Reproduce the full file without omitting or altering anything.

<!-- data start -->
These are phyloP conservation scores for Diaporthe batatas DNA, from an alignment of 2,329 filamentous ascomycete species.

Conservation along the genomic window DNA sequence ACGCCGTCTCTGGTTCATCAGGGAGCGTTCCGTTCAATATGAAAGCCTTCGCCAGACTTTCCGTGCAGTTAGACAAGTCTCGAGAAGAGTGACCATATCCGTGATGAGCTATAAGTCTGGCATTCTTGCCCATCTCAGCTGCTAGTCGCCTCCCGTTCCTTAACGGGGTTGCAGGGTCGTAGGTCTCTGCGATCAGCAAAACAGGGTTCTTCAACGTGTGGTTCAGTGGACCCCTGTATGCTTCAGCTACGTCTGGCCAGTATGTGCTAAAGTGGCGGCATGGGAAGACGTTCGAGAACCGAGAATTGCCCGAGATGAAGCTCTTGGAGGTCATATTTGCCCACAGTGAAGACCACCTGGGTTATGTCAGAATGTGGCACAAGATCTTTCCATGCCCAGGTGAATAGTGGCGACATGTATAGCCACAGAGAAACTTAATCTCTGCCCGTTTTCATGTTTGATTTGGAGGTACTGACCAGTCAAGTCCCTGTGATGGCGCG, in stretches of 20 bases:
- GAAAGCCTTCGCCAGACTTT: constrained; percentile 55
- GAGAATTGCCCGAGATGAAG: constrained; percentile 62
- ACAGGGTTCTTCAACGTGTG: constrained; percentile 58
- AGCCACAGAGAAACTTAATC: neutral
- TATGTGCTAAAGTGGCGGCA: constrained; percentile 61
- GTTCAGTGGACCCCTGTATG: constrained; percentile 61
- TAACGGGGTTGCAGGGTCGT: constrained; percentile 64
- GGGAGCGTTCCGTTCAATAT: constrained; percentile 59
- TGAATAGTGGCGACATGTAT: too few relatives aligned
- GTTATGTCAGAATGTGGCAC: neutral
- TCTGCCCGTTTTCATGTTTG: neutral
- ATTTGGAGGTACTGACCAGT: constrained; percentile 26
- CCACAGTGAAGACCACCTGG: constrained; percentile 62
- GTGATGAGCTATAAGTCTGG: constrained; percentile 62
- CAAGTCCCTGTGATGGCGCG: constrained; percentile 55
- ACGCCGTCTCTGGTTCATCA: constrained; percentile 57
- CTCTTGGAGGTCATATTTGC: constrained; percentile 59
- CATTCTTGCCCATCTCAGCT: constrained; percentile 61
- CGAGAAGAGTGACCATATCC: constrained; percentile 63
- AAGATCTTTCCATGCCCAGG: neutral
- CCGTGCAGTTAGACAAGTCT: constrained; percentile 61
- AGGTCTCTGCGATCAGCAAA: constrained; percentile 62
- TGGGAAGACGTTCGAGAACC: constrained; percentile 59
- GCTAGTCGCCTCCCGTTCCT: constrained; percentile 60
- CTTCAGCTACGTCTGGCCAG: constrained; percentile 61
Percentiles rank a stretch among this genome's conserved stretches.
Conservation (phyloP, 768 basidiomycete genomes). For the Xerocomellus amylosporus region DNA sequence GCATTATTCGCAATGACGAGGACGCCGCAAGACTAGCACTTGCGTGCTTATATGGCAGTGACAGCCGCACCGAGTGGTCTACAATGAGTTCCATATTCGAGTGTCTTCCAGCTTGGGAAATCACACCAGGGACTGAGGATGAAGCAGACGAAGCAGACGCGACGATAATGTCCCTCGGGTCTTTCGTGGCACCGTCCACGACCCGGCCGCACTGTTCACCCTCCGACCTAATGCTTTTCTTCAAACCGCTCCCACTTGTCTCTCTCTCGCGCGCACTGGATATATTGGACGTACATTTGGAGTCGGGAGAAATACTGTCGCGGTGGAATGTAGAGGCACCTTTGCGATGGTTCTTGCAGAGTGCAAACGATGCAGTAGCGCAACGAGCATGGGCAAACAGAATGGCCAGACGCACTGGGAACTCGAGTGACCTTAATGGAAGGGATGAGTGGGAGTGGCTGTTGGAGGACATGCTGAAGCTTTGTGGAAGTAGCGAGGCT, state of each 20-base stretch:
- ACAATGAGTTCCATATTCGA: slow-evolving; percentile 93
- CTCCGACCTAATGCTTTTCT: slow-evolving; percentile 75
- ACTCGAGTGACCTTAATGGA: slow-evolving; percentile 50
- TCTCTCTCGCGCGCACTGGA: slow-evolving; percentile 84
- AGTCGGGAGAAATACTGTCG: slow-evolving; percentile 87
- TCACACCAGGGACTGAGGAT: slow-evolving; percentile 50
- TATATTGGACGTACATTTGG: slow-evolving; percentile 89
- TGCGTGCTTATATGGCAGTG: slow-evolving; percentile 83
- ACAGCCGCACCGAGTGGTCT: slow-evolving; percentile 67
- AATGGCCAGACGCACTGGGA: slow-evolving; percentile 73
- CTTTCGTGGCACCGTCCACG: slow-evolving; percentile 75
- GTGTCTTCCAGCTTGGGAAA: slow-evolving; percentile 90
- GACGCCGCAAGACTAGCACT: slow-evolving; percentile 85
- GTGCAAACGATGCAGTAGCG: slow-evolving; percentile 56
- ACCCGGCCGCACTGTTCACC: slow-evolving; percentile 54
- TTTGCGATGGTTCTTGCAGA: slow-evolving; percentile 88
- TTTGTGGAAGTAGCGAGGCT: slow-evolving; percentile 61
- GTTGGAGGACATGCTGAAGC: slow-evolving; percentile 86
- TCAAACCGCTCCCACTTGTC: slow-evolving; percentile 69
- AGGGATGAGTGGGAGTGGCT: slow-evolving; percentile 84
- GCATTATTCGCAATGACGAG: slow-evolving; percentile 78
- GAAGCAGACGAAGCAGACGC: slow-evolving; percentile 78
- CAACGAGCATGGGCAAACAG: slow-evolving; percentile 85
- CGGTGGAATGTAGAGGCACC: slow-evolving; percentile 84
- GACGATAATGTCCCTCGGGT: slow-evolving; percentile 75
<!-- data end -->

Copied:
These are phyloP conservation scores for Diaporthe batatas DNA, from an alignment of 2,329 filamentous ascomycete species.

Conservation along the genomic window DNA sequence ACGCCGTCTCTGGTTCATCAGGGAGCGTTCCGTTCAATATGAAAGCCTTCGCCAGACTTTCCGTGCAGTTAGACAAGTCTCGAGAAGAGTGACCATATCCGTGATGAGCTATAAGTCTGGCATTCTTGCCCATCTCAGCTGCTAGTCGCCTCCCGTTCCTTAACGGGGTTGCAGGGTCGTAGGTCTCTGCGATCAGCAAAACAGGGTTCTTCAACGTGTGGTTCAGTGGACCCCTGTATGCTTCAGCTACGTCTGGCCAGTATGTGCTAAAGTGGCGGCATGGGAAGACGTTCGAGAACCGAGAATTGCCCGAGATGAAGCTCTTGGAGGTCATATTTGCCCACAGTGAAGACCACCTGGGTTATGTCAGAATGTGGCACAAGATCTTTCCATGCCCAGGTGAATAGTGGCGACATGTATAGCCACAGAGAAACTTAATCTCTGCCCGTTTTCATGTTTGATTTGGAGGTACTGACCAGTCAAGTCCCTGTGATGGCGCG, in stretches of 20 bases:
- GAAAGCCTTCGCCAGACTTT: constrained; percentile 55
- GAGAATTGCCCGAGATGAAG: constrained; percentile 62
- ACAGGGTTCTTCAACGTGTG: constrained; percentile 58
- AGCCACAGAGAAACTTAATC: neutral
- TATGTGCTAAAGTGGCGGCA: constrained; percentile 61
- GTTCAGTGGACCCCTGTATG: constrained; percentile 61
- TAACGGGGTTGCAGGGTCGT: constrained; percentile 64
- GGGAGCGTTCCGTTCAATAT: constrained; percentile 59
- TGAATAGTGGCGACATGTAT: too few relatives aligned
- GTTATGTCAGAATGTGGCAC: neutral
- TCTGCCCGTTTTCATGTTTG: neutral
- ATTTGGAGGTACTGACCAGT: constrained; percentile 26
- CCACAGTGAAGACCACCTGG: constrained; percentile 62
- GTGATGAGCTATAAGTCTGG: constrained; percentile 62
- CAAGTCCCTGTGATGGCGCG: constrained; percentile 55
- ACGCCGTCTCTGGTTCATCA: constrained; percentile 57
- CTCTTGGAGGTCATATTTGC: constrained; percentile 59
- CATTCTTGCCCATCTCAGCT: constrained; percentile 61
- CGAGAAGAGTGACCATATCC: constrained; percentile 63
- AAGATCTTTCCATGCCCAGG: neutral
- CCGTGCAGTTAGACAAGTCT: constrained; percentile 61
- AGGTCTCTGCGATCAGCAAA: constrained; percentile 62
- TGGGAAGACGTTCGAGAACC: constrained; percentile 59
- GCTAGTCGCCTCCCGTTCCT: constrained; percentile 60
- CTTCAGCTACGTCTGGCCAG: constrained; percentile 61
Percentiles rank a stretch among this genome's conserved stretches.
Conservation (phyloP, 768 basidiomycete genomes). For the Xerocomellus amylosporus region DNA sequence GCATTATTCGCAATGACGAGGACGCCGCAAGACTAGCACTTGCGTGCTTATATGGCAGTGACAGCCGCACCGAGTGGTCTACAATGAGTTCCATATTCGAGTGTCTTCCAGCTTGGGAAATCACACCAGGGACTGAGGATGAAGCAGACGAAGCAGACGCGACGATAATGTCCCTCGGGTCTTTCGTGGCACCGTCCACGACCCGGCCGCACTGTTCACCCTCCGACCTAATGCTTTTCTTCAAACCGCTCCCACTTGTCTCTCTCTCGCGCGCACTGGATATATTGGACGTACATTTGGAGTCGGGAGAAATACTGTCGCGGTGGAATGTAGAGGCACCTTTGCGATGGTTCTTGCAGAGTGCAAACGATGCAGTAGCGCAACGAGCATGGGCAAACAGAATGGCCAGACGCACTGGGAACTCGAGTGACCTTAATGGAAGGGATGAGTGGGAGTGGCTGTTGGAGGACATGCTGAAGCTTTGTGGAAGTAGCGAGGCT, state of each 20-base stretch:
- ACAATGAGTTCCATATTCGA: slow-evolving; percentile 93
- CTCCGACCTAATGCTTTTCT: slow-evolving; percentile 75
- ACTCGAGTGACCTTAATGGA: slow-evolving; percentile 50
- TCTCTCTCGCGCGCACTGGA: slow-evolving; percentile 84
- AGTCGGGAGAAATACTGTCG: slow-evolving; percentile 87
- TCACACCAGGGACTGAGGAT: slow-evolving; percentile 50
- TATATTGGACGTACATTTGG: slow-evolving; percentile 89
- TGCGTGCTTATATGGCAGTG: slow-evolving; percentile 83
- ACAGCCGCACCGAGTGGTCT: slow-evolving; percentile 67
- AATGGCCAGACGCACTGGGA: slow-evolving; percentile 73
- CTTTCGTGGCACCGTCCACG: slow-evolving; percentile 75
- GTGTCTTCCAGCTTGGGAAA: slow-evolving; percentile 90
- GACGCCGCAAGACTAGCACT: slow-evolving; percentile 85
- GTGCAAACGATGCAGTAGCG: slow-evolving; percentile 56
- ACCCGGCCGCACTGTTCACC: slow-evolving; percentile 54
- TTTGCGATGGTTCTTGCAGA: slow-evolving; percentile 88
- TTTGTGGAAGTAGCGAGGCT: slow-evolving; percentile 61
- GTTGGAGGACATGCTGAAGC: slow-evolving; percentile 86
- TCAAACCGCTCCCACTTGTC: slow-evolving; percentile 69
- AGGGATGAGTGGGAGTGGCT: slow-evolving; percentile 84
- GCATTATTCGCAATGACGAG: slow-evolving; percentile 78
- GAAGCAGACGAAGCAGACGC: slow-evolving; percentile 78
- CAACGAGCATGGGCAAACAG: slow-evolving; percentile 85
- CGGTGGAATGTAGAGGCACC: slow-evolving; percentile 84
- GACGATAATGTCCCTCGGGT: slow-evolving; percentile 75